Tuesday, May 29, 2012

USPTO Amends Rules Regarding Specimens of Use, Launches Pilot "Deadwood" Project

Although the "golden era of fraud" at the TTAB ended in August 2009 with the CAFC's Bose decision, the brouhaha over fraud did bring to the forefront what some believe to be a serious problem: the existence of use-based registrations covering goods or services for which the mark has not been, or is no longer being, used. With fraud pretty much dead at the TTAB, the USPTO chose to look at the problem from the other end of the telescope, focusing on the application process rather than on a litigation solution, by considering how to ensure that the applicant (or registrant) has used the mark with all the goods or services claimed. [I once suggested (here) that, in this age of the digital camera, the PTO should require the submission of a specimen of use for every item listed in a Section 1(a) application or in a Section 8 Declaration of use.] The PTO has now revised the Rules regarding specimens of use, and has launched a pilot study to review a number of registrations at the Section 8 or renewal stages. These new Rules go into effect on June 22, 2012. The CFR notice, entitled "Changes in Requirements for Specimens and for Affidavits or Declarations of Continued Use or Excusable Nonuse in Trademark Cases," may be found here.

SUMMARY: In order to help assess and ensure the accuracy of the trademark register, the United States Patent and Trademark Office (‘‘USPTO’’) is revising the Trademark Rules of Practice and the Rules of Practice for Filings Pursuant to the Madrid Protocol to allow the USPTO to: Upon request, require any additional specimens, information, exhibits, and affidavits or declarations deemed reasonably necessary to examine a post registration affidavit or declaration of continued use or excusable nonuse in trademark cases, and for a two-year period, conduct a pilot program for the USPTO to assess the accuracy and integrity of the register; and upon request, require more than one specimen in connection with a use-based trademark application, an allegation of use, or an amendment to a registered mark. These revisions aim to ensure the ability to rely on the trademark register as an accurate reflection of marks that are actually in use in the United States for the goods/services identified in the registration, and thereby reduce costs and burdens on the public.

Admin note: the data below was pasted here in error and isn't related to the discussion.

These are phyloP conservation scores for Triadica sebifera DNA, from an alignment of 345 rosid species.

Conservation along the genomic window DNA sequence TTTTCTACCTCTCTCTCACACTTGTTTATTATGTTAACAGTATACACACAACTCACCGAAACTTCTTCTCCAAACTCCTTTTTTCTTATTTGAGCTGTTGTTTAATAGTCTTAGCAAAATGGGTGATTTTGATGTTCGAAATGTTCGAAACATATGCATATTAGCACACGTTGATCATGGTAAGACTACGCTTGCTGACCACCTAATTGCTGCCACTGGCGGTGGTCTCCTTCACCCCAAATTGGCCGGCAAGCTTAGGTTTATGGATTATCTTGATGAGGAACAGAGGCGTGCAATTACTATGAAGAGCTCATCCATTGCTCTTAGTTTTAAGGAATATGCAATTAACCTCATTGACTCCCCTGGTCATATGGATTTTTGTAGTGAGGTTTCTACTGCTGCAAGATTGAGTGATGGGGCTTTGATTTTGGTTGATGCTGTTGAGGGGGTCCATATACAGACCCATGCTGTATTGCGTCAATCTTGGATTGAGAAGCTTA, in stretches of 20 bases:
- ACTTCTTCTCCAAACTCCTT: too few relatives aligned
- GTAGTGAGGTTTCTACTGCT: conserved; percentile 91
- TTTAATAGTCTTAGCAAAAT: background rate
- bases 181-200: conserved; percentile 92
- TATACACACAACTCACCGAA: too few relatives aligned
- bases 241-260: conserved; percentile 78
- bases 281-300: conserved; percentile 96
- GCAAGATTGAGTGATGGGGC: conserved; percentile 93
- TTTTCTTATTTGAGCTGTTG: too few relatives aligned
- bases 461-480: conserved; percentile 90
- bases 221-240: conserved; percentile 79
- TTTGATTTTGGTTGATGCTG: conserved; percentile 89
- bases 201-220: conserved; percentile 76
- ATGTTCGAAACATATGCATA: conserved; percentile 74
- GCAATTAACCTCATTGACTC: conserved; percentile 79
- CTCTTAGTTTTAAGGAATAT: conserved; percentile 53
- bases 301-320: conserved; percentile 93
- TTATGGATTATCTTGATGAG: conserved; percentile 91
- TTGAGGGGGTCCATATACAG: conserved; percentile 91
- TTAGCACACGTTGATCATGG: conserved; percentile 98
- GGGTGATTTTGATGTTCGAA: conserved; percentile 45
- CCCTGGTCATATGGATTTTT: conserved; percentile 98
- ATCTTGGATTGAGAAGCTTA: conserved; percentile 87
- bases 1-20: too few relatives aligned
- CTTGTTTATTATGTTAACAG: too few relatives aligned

Even without these amendments to the Rules, Trademark Examining Attorneys could, via a Rule 2.61(b) request for information, require an applicant to submit additional specimens of use. See, for example, In re Anderson, Serial No. 76497832 (August 4, 2009) [not precedential]. The amendments make it explicit that the Examining Attorney has that "power." Now we shall see whether there is an increase in the number of requests for additional specimens of use; may we presume that the Examining Attorneys have been urged to make use of this authority?

Text Copyright John L. Welch 2012.


At 10:21 AM, Anonymous Anonymous said...

Applaud PTO for trying to do SOMETHING, anything, since the TTAB can't find fraud when someone fraudulantly submits a specimen for hair shampoo and has everything else in Class 3 listed in the registration. Problem is that it is shooting an elephant with a flea gun and unless the public is willing to require - and pay - for an examiner to go through photos of EVERY renewal item submitted, or unless a lawyer or registrant is tagged publicly, we are, post Bose, in the age of token use by cheats and everyone knows it.

At 4:54 PM, Blogger Ron Coleman said...

This amendment does not seem aimed at the "problem" of an application that is not fraudulent, but which the examining attorney still deems insufficient with respect to the use claimed. Are there any guidelines for that, or need there be seeing as how examining attorneys seem empowered to remake an application by doing their own Internet (and why only Internet, I wonder?) research about the actual use by the applicant?


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